photo journal of the Underappreciated Moviemakers Festival in Pittsburgh, with tENTATIVELY, a cONVENIENCE, Dick Turner, dzum, Skizz Cyzyk, Jen Talbert & myself.

mixedbusiness.pleintekst.nl/00

Download (50 MB, self-contained HTML file): mixedbusiness.pleintekst.nl/00

Will talk at Ulises Books, Philadelphia, on the legacy of Ulises Carrión in Artists' Books and DIY Publishing in the Netherlands, July 29th 2pm: facebook.com/events/4429208095

"A Lathala is a low-fidelity publication, halfway between a zine and an artists’ book, often produced collaboratively. A lathala maker is called malathala. In the Western definition, for a zine to be a zine, it must be DIY-produced by the artist(s)--with little to no participation of for-hire labor--and it must not be sold for a profit. [...] According to developing world frameworks, this concept of zinedom excludes local actors and ignores their precarious context. Not all malathala have access to a reliable print machine and the expensive ink required for publishing multiples. Because of the higher impact of Philippine lifestyle (e.g., traffic, homework-heavy schooling, long commutes to school/work, low minimum wage), malathala don't have as much leisure time for DIY projects. So they print and often bind at small copy shops, contributing to rather than competing with the cottage-industry print economy. [...] Barter does happen, of course, but most lathalas are sold at a profit directly by the makers themselves, consigned at small stores, or at "zine" fairs. [...] To deem them simply artists’ books would lump these unique publications within a practice of gritless, mainstream cultural publishing to which they should not belong."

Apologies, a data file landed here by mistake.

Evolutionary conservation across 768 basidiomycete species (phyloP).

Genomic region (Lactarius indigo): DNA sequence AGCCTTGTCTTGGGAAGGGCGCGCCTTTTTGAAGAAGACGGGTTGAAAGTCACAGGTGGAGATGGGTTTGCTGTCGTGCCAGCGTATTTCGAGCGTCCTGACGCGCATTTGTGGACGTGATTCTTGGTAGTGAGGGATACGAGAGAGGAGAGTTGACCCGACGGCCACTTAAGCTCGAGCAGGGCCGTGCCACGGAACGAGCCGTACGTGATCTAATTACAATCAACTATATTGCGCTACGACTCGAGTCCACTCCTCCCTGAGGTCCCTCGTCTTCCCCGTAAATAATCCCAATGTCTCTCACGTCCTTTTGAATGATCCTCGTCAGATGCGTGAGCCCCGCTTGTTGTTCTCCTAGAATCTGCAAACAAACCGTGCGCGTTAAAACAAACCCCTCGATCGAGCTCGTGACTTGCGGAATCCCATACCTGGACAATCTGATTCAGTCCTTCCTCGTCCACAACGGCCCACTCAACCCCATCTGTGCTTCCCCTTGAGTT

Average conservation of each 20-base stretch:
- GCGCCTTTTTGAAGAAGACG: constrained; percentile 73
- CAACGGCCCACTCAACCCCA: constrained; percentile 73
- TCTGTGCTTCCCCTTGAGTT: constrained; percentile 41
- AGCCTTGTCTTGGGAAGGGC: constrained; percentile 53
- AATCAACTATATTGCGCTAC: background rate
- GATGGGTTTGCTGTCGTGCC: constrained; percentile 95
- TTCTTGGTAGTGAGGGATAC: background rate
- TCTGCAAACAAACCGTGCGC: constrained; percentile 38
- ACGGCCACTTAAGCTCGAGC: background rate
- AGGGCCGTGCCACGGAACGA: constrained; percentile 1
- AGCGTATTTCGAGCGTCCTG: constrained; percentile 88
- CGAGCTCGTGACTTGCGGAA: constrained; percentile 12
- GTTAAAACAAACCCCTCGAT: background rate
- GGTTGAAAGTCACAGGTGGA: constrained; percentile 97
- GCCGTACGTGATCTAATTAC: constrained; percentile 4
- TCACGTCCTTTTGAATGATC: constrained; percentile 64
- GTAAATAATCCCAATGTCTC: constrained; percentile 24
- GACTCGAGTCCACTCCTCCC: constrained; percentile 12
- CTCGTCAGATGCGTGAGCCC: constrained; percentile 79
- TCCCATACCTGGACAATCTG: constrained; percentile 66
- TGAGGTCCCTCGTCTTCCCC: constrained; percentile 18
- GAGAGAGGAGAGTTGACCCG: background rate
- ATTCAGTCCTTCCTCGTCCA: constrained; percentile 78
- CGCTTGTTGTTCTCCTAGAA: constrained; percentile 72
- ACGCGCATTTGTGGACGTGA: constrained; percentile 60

[Clara Lobregat Balaguer]